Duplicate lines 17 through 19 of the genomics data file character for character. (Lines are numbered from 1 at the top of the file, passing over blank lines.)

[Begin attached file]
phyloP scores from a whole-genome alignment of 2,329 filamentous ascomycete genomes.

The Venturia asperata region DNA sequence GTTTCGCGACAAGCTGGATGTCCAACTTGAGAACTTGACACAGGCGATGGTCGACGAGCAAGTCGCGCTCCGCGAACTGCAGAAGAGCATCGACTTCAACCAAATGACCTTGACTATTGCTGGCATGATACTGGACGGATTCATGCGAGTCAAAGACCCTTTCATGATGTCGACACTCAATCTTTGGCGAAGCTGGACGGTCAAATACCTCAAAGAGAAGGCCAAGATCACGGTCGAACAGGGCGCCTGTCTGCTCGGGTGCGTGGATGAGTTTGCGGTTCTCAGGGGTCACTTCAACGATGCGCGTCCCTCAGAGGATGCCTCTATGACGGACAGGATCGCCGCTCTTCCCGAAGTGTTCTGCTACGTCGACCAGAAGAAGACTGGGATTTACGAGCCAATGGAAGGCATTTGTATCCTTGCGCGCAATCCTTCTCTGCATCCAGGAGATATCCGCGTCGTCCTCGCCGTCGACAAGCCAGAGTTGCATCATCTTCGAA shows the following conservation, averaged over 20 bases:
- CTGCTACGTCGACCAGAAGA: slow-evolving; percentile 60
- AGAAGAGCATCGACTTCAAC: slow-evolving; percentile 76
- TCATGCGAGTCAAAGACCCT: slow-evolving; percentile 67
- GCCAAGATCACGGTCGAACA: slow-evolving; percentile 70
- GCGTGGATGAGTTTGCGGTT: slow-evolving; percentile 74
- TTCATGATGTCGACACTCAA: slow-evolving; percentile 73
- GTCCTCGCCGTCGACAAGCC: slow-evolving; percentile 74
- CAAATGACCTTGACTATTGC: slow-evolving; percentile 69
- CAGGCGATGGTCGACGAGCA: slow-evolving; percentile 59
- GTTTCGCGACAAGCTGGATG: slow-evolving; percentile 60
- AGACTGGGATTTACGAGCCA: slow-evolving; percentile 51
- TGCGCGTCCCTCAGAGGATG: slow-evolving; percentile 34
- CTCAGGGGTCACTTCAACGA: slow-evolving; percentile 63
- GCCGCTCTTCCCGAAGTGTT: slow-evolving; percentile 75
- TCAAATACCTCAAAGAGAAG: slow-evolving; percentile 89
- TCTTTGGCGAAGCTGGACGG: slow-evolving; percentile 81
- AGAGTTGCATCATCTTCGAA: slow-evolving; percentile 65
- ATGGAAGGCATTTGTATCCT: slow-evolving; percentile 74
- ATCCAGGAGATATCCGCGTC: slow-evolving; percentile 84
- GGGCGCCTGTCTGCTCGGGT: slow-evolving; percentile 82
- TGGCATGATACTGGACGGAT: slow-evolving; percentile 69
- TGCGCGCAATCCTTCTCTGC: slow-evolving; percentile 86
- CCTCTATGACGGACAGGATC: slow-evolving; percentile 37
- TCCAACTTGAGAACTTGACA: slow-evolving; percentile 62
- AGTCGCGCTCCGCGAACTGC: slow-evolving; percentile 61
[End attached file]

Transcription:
- TCAAATACCTCAAAGAGAAG: slow-evolving; percentile 89
- TCTTTGGCGAAGCTGGACGG: slow-evolving; percentile 81
- AGAGTTGCATCATCTTCGAA: slow-evolving; percentile 65